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Wise Words

Jade at Life's a Biotech shares a recap of an American Association for Cancer Research session she attended this week, dedicated to career issues for graduate students and postdocs. While she, herself, is neither, Jade attended the session to hear what the invited speaker — Nobel laureate Elizabeth Blackburn — had to say. "If you ever have the opportunity to listen to Dr. Blackburn speak, go out of your way to see her," Jade says, adding "how I wished I had this advice when I was young." In fielding questions on topics that ranged from letters of recommendation to alternative careers, Blackburn shared her personal advice with AACR attendees. When asked about choosing where to do a postdoc, Blackburn said that it's important to train in a lab where the PI is known to be a good mentor, Jade says. In addition, Blackburn "talked about how you can chase idea after idea. There are so many ideas and it is easy to get off onto tangents — and that's good because that's how you make the big discoveries, by exploring the unexpected result," Jade says. However, she adds, Blackburn stressed the importance of realizing "when to stop working on something. You have to be able to … throw it away and move on," without becoming "hung up on every idea." On careers beyond the bench, Blackburn told attendees that while she's not a fan of the term "alternative" careers — as it can have a negative connotation — "she stressed that there are plenty of excellent and important jobs that are not all bench work," Jade says. Blackburn said that researchers "who know law and business who can play the important roles that help bring the science to the public" are as important to society as those within academia, and that "choosing a non-bench science career was in no way a negative and should not been seen as a failure," Jade adds.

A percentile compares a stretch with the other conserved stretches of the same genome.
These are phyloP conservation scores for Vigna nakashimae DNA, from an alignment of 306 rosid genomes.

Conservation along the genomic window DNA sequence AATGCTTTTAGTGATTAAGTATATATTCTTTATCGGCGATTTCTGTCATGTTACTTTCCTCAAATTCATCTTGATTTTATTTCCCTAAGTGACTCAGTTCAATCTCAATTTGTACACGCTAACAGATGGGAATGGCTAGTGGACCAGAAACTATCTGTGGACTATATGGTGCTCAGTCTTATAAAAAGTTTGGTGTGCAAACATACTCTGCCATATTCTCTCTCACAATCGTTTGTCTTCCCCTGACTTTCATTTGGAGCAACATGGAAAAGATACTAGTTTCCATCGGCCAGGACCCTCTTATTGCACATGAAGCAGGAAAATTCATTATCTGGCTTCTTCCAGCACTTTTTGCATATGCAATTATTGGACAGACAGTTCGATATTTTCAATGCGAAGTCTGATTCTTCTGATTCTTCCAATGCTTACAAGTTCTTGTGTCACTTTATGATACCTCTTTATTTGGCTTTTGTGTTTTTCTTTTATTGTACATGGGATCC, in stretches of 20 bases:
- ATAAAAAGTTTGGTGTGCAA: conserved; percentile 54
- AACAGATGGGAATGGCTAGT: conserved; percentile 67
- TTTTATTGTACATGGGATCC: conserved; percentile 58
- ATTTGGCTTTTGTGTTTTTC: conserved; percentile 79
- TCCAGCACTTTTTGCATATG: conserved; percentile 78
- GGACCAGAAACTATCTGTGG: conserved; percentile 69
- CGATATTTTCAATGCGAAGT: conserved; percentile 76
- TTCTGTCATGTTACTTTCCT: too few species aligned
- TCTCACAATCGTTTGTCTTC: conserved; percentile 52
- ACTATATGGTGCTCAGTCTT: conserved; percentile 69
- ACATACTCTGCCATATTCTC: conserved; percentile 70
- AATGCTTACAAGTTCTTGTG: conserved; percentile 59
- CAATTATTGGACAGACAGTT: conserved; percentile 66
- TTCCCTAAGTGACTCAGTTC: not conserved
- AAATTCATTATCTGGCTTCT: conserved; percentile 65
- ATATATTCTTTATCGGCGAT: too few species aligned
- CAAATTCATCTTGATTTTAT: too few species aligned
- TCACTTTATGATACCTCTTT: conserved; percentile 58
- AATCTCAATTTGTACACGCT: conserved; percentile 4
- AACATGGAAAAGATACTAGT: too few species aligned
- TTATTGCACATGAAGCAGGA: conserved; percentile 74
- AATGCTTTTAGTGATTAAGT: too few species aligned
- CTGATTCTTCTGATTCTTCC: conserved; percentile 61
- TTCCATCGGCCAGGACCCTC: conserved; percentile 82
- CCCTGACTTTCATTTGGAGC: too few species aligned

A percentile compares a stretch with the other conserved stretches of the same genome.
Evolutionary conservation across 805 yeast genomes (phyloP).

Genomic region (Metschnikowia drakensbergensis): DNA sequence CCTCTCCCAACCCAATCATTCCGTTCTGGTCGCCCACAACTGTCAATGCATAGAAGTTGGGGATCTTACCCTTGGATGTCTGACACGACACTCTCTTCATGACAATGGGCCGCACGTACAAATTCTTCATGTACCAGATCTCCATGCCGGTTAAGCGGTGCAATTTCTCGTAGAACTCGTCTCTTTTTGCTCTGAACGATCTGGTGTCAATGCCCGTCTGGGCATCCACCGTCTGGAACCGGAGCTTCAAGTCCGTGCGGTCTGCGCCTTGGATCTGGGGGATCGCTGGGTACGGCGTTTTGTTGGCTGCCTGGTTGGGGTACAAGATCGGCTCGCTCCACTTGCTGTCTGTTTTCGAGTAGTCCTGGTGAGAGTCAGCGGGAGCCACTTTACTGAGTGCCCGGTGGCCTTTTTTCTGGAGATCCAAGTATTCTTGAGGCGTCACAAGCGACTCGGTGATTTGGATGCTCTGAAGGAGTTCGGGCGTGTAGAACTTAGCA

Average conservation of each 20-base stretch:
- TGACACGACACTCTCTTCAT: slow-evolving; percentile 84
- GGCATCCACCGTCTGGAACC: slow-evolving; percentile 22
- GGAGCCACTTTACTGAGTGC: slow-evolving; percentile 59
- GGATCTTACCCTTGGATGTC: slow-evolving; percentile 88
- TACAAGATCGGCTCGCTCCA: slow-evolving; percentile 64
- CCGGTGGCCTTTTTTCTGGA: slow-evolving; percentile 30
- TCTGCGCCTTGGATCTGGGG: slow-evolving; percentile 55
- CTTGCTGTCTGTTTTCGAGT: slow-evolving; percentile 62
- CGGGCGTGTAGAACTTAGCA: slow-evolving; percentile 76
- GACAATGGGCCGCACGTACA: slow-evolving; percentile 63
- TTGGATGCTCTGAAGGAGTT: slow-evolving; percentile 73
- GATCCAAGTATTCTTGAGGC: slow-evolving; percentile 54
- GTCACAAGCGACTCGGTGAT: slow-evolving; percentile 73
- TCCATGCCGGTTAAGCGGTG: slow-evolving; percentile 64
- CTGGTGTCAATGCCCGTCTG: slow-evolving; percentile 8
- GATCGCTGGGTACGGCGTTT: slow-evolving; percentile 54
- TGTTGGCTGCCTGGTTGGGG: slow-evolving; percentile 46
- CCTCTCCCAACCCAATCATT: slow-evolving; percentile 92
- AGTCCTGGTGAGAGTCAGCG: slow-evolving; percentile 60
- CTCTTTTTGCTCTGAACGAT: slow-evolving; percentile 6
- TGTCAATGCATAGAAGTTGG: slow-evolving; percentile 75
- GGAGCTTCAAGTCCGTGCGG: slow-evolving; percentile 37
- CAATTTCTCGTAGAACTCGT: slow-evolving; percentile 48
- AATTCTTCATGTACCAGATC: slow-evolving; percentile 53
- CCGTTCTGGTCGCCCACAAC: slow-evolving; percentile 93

The Scan

NFTs for Genome Sharing

Nature News writes that non-fungible tokens could be a way for people to profit from sharing genomic data.

Wastewater Warning System

Time magazine writes that cities and college campuses are monitoring sewage for SARS-CoV-2, an approach officials hope lasts beyond COVID-19.

Networks to Boost Surveillance

Scientific American writes that new organizations and networks aim to improve the ability of developing countries to conduct SARS-CoV-2 genomic surveillance.

Genome Biology Papers on Gastric Cancer Epimutations, BUTTERFLY, GUNC Tool

In Genome Biology this week: recurrent epigenetic mutations in gastric cancer, correction tool for unique molecular identifier-based assays, and more.